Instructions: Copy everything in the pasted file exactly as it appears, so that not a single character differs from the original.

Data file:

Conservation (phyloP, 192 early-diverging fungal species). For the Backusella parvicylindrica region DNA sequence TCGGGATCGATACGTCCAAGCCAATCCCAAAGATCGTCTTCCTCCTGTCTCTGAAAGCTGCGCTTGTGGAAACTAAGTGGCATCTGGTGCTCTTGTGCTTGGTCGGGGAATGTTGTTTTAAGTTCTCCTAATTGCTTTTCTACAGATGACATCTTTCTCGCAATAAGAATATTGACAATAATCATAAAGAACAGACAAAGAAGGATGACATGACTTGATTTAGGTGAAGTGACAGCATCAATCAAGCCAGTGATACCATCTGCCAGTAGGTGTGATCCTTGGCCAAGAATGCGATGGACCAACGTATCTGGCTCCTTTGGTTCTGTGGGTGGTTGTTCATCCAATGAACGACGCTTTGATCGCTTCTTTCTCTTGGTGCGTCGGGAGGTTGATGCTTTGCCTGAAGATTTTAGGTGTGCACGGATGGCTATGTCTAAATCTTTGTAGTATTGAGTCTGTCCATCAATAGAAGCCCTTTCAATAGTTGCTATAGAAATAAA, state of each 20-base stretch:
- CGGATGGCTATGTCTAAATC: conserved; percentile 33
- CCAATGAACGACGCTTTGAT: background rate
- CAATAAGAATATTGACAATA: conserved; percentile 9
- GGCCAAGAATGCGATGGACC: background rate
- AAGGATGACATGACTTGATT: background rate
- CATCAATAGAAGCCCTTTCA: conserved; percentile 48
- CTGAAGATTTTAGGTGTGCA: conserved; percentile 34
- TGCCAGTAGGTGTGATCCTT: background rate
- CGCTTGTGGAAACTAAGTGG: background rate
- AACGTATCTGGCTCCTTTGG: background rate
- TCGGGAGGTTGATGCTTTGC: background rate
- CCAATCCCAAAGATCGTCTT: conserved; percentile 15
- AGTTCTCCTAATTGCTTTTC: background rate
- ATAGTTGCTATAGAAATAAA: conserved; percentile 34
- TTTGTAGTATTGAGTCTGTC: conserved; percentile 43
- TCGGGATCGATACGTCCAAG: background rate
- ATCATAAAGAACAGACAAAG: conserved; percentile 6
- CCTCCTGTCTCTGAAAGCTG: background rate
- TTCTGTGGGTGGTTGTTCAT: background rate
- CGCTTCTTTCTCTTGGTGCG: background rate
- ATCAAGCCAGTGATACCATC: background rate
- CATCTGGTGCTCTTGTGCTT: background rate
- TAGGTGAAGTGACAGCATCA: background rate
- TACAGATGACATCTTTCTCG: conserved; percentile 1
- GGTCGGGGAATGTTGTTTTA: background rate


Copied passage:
Conservation (phyloP, 192 early-diverging fungal species). For the Backusella parvicylindrica region DNA sequence TCGGGATCGATACGTCCAAGCCAATCCCAAAGATCGTCTTCCTCCTGTCTCTGAAAGCTGCGCTTGTGGAAACTAAGTGGCATCTGGTGCTCTTGTGCTTGGTCGGGGAATGTTGTTTTAAGTTCTCCTAATTGCTTTTCTACAGATGACATCTTTCTCGCAATAAGAATATTGACAATAATCATAAAGAACAGACAAAGAAGGATGACATGACTTGATTTAGGTGAAGTGACAGCATCAATCAAGCCAGTGATACCATCTGCCAGTAGGTGTGATCCTTGGCCAAGAATGCGATGGACCAACGTATCTGGCTCCTTTGGTTCTGTGGGTGGTTGTTCATCCAATGAACGACGCTTTGATCGCTTCTTTCTCTTGGTGCGTCGGGAGGTTGATGCTTTGCCTGAAGATTTTAGGTGTGCACGGATGGCTATGTCTAAATCTTTGTAGTATTGAGTCTGTCCATCAATAGAAGCCCTTTCAATAGTTGCTATAGAAATAAA, state of each 20-base stretch:
- CGGATGGCTATGTCTAAATC: conserved; percentile 33
- CCAATGAACGACGCTTTGAT: background rate
- CAATAAGAATATTGACAATA: conserved; percentile 9
- GGCCAAGAATGCGATGGACC: background rate
- AAGGATGACATGACTTGATT: background rate
- CATCAATAGAAGCCCTTTCA: conserved; percentile 48
- CTGAAGATTTTAGGTGTGCA: conserved; percentile 34
- TGCCAGTAGGTGTGATCCTT: background rate
- CGCTTGTGGAAACTAAGTGG: background rate
- AACGTATCTGGCTCCTTTGG: background rate
- TCGGGAGGTTGATGCTTTGC: background rate
- CCAATCCCAAAGATCGTCTT: conserved; percentile 15
- AGTTCTCCTAATTGCTTTTC: background rate
- ATAGTTGCTATAGAAATAAA: conserved; percentile 34
- TTTGTAGTATTGAGTCTGTC: conserved; percentile 43
- TCGGGATCGATACGTCCAAG: background rate
- ATCATAAAGAACAGACAAAG: conserved; percentile 6
- CCTCCTGTCTCTGAAAGCTG: background rate
- TTCTGTGGGTGGTTGTTCAT: background rate
- CGCTTCTTTCTCTTGGTGCG: background rate
- ATCAAGCCAGTGATACCATC: background rate
- CATCTGGTGCTCTTGTGCTT: background rate
- TAGGTGAAGTGACAGCATCA: background rate
- TACAGATGACATCTTTCTCG: conserved; percentile 1
- GGTCGGGGAATGTTGTTTTA: background rate